Manganese Ore Applications

Answering the question, “what is manganese ore used for?” requires having a look at the substance’s distinctive properties. It holds a prominent position in various industries due to its unique properties. Hard and brittle in nature, it can be challenging to meld, yet it is susceptible to oxidation, especially when exposed to air or water with dissolved oxygen. Among its varied oxidation states, the +7 state is particularly noteworthy, leading to the formation of the vibrant purple permanganate ion MnO4−. Given these attributes, manganese is an indispensable element, contributing vastly to diverse applications, from metallurgy to chemicals. In the following, you can read about the famous uses of manganese ore.

In Steelmaking

The steel industry worldwide heavily depends on manganese ore, with up to 90 percent of its consumption going into steel production. This mineral plays a pivotal role in steelmaking; it aids in transforming iron ore, which is a compound of iron and oxygen, into pure iron by removing oxygen and sulfur. Further, manganese serves as a crucial alloy, enhancing the quality of steel. While steel only requires a small quantity of manganese, between 6 to 9 kilograms per ton, nearly a third of this is utilized during the iron ore refining phase. The remaining two-thirds is then incorporated as an alloy, enhancing the steel’s resilience and reducing its fragility.

Manganese’s versatility is evident in its presence across various steel types, offering distinct benefits. For instance, carbon and HSLA steels incorporate up to 2% manganese, which refines their structure and augments their mechanical strength. In times when nickel is scarce, manganese ore becomes an alternative, appearing in certain stainless steels within the 5.5% to 10% range. A notable historical use of manganese is in Hadfield steels, which were formulated before the 1900s and contain 10 to 15% manganese and 1.0 to 1.4% carbon. These steels, when cooled from high temperatures, maintain their austenitic structure at room temperature, gaining immense work hardening rates. This unique quality makes them especially suitable for tasks like mining, where surface hardness is essential but retaining underlying ductility is equally vital.

In Aluminum alloys

Manganese ore uses aren’t limited to steel production alone; it’s also pivotal in the creation of aluminum alloys. By adding roughly 1.5% manganese to aluminum, the resultant alloy showcases enhanced resistance to corrosion. This improvement is attributed to the formation of grains within the alloy, which effectively absorbs impurities that could otherwise trigger galvanic corrosion. This fortified version of aluminum, enriched with manganese, holds significant advantages in terms of durability and longevity.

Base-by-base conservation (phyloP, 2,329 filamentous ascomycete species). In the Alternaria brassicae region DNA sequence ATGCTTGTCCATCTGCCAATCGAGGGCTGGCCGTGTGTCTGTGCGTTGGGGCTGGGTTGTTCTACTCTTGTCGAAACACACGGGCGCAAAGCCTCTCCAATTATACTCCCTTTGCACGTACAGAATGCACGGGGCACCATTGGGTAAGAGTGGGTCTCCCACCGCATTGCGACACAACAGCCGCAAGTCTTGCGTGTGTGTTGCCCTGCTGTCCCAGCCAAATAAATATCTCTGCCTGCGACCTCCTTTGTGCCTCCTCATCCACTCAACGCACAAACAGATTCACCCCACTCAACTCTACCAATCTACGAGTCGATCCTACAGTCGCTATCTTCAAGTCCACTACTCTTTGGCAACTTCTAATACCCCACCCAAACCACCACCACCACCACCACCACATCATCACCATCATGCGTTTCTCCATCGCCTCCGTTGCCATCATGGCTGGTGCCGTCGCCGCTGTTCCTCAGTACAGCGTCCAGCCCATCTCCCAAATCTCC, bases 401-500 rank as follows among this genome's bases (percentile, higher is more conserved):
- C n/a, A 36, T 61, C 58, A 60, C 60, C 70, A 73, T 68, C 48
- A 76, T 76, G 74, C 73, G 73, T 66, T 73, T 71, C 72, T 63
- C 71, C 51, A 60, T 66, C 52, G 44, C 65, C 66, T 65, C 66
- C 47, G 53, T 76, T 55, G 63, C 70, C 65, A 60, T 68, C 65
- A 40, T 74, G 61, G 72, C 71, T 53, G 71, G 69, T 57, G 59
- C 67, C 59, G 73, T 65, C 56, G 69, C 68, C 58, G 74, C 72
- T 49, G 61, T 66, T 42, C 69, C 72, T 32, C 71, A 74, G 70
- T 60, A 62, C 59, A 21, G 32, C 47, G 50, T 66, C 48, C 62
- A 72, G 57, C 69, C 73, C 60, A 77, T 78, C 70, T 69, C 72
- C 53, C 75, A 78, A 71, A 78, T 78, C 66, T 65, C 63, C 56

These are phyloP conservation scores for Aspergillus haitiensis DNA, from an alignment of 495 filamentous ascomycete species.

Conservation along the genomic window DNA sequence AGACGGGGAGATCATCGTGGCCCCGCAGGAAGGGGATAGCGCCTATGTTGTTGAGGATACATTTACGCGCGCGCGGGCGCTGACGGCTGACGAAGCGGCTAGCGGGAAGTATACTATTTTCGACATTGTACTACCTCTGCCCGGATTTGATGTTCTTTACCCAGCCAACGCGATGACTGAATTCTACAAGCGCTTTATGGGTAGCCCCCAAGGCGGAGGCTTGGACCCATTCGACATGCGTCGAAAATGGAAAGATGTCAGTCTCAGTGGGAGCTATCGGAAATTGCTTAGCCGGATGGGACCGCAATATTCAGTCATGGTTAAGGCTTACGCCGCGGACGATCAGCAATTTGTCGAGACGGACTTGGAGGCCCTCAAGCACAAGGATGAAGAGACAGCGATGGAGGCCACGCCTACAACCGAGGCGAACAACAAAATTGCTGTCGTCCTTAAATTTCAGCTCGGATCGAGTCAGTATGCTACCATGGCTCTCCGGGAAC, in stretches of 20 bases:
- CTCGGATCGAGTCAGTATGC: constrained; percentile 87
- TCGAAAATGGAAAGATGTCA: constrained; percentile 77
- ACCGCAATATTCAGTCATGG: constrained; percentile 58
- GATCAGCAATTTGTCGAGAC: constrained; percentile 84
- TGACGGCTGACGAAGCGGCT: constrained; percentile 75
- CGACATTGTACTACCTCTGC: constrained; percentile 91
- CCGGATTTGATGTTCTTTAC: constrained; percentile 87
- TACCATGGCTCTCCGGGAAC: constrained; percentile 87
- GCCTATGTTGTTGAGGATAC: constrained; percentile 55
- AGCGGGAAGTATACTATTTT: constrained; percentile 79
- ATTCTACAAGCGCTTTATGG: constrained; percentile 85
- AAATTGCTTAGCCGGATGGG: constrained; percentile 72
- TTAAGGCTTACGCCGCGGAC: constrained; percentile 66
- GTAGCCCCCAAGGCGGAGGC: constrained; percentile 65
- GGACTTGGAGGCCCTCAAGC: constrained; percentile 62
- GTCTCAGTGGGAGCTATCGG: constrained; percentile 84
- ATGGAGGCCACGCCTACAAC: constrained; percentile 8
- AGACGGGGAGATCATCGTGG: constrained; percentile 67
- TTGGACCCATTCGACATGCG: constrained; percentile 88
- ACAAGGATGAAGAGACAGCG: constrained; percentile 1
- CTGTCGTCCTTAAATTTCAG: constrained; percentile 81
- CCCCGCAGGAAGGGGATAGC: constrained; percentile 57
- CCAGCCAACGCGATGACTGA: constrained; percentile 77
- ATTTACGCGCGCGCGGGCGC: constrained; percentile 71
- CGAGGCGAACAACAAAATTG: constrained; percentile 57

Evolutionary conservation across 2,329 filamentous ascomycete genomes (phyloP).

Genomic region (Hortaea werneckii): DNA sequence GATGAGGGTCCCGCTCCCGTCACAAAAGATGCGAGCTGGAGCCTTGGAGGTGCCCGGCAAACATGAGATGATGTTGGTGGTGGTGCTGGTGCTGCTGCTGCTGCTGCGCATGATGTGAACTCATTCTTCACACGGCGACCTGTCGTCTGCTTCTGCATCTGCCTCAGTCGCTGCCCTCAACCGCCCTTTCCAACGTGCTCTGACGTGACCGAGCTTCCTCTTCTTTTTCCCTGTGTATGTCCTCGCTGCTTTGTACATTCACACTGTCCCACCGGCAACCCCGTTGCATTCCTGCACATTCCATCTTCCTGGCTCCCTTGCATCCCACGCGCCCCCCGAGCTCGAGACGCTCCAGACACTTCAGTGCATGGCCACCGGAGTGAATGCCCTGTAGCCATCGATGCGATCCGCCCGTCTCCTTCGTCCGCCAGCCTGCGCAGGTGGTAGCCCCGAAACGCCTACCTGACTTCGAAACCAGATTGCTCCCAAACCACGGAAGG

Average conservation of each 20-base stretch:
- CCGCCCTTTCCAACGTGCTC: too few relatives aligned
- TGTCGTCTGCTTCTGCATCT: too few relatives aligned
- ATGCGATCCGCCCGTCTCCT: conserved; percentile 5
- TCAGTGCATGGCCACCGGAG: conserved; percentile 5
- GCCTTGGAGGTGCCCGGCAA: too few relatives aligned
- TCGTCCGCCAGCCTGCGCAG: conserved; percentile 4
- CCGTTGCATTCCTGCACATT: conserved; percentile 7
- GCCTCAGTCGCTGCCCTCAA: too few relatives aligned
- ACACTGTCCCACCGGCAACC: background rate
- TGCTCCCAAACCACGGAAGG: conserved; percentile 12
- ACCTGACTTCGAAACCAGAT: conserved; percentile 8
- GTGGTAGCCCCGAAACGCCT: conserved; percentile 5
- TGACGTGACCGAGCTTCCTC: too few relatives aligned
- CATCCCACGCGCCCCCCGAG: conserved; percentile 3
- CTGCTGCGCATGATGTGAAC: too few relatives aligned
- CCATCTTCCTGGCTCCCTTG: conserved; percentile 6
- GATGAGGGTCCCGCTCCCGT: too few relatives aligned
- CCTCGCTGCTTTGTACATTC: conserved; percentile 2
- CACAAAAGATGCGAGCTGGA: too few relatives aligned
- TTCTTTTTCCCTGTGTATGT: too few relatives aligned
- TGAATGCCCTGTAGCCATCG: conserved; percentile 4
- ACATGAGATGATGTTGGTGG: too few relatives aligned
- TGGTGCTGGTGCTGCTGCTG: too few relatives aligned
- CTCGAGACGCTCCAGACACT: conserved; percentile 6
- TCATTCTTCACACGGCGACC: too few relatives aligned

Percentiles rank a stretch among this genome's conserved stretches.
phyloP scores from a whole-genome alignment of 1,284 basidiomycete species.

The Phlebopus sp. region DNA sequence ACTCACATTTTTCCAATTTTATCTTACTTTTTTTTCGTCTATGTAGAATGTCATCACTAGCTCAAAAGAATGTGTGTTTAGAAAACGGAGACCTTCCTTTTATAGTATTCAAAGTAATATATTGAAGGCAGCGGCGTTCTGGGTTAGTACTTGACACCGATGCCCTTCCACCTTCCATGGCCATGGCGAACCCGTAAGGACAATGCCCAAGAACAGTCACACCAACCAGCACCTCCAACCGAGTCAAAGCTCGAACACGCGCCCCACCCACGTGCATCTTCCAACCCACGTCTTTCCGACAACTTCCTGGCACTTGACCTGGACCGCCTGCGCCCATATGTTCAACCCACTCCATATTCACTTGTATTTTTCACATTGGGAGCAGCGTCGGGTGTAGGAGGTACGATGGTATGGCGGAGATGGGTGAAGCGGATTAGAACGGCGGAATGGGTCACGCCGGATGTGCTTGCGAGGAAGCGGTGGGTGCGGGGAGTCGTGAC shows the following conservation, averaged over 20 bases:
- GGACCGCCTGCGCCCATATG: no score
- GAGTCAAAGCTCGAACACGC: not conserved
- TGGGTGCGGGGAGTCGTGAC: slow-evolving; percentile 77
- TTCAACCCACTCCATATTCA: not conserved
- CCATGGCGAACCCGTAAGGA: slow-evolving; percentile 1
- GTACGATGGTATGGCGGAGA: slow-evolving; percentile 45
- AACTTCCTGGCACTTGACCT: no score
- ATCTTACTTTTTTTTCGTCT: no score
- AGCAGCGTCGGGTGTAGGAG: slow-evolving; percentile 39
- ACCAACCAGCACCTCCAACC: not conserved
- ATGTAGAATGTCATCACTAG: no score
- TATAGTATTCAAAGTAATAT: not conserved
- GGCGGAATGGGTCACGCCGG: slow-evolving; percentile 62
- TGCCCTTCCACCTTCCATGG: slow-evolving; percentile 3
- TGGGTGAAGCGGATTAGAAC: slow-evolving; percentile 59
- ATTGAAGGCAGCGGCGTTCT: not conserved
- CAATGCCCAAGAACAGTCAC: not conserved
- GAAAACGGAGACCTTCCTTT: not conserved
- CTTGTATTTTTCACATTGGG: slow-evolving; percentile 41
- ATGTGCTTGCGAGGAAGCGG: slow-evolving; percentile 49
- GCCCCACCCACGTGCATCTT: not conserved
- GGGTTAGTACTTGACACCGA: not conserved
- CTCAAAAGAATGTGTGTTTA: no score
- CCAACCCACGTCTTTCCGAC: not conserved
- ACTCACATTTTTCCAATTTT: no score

Such robust aluminum-manganese alloys find their way into a variety of everyday products. Some common applications include beverage cans that hold our favorite drinks, utensils and kitchen tools we use for cooking, and roofing materials that shield our homes. Furthermore, these alloys are integral in manufacturing car radiators, ensuring they last longer even in demanding conditions. The transportation sector also reaps the benefits of this alloy, incorporating it into components that require a balance of lightweight and resilience.

In Copper alloys

Manganese’s versatility extends beyond steel and aluminum, making significant contributions to copper alloys. In copper, even small traces of manganese, ranging from 0.1% to 0.3%, enhance the alloy’s overall quality. These minor additions not only deoxidize the copper but also augment its castability and mechanical robustness. As manganese seamlessly blends with copper and other elements like aluminum, zinc, or nickel, its influence is evident in several commercial copper alloys. Many such alloys incorporate about 1% to 2% manganese, aiming to bolster both strength and adaptability when heated.

While manganese’s presence in copper alloys is notable, its applications can be quite specialized. For instance, an alloy predominantly made of manganese, combined with copper and nickel (72% Mn, 18% Cu, 10% Ni), has a distinct use. This unique blend is crucial for crafting bimetallic strips in devices that regulate temperature, commonly found in vehicles. However, it’s worth noting that the demand for manganese in copper alloys remains relatively modest. With an annual consumption of just two million tonnes, the copper alloy industry taps into only a fraction of the global manganese market.

In Other metal alloys

Manganese ore’s contributions extend beyond the commonly known alloys, finding relevance in a range of other metals. A notable instance was its inclusion in an alpha-beta titanium-base alloy, holding 8% manganese, pivotal for the Gemini re-entry control module back in the 1960s. This element also modestly enriches certain zinc and magnesium alloys, typically within a range of 0.1% to 0.2%. Precious metals, such as gold and silver, along with bismuth, can be alloyed with manganese, leading to specialized products mainly utilized in the electronics sector. Yet, it’s essential to realize that the share of manganese in these applications remains a minor fraction of its global consumption.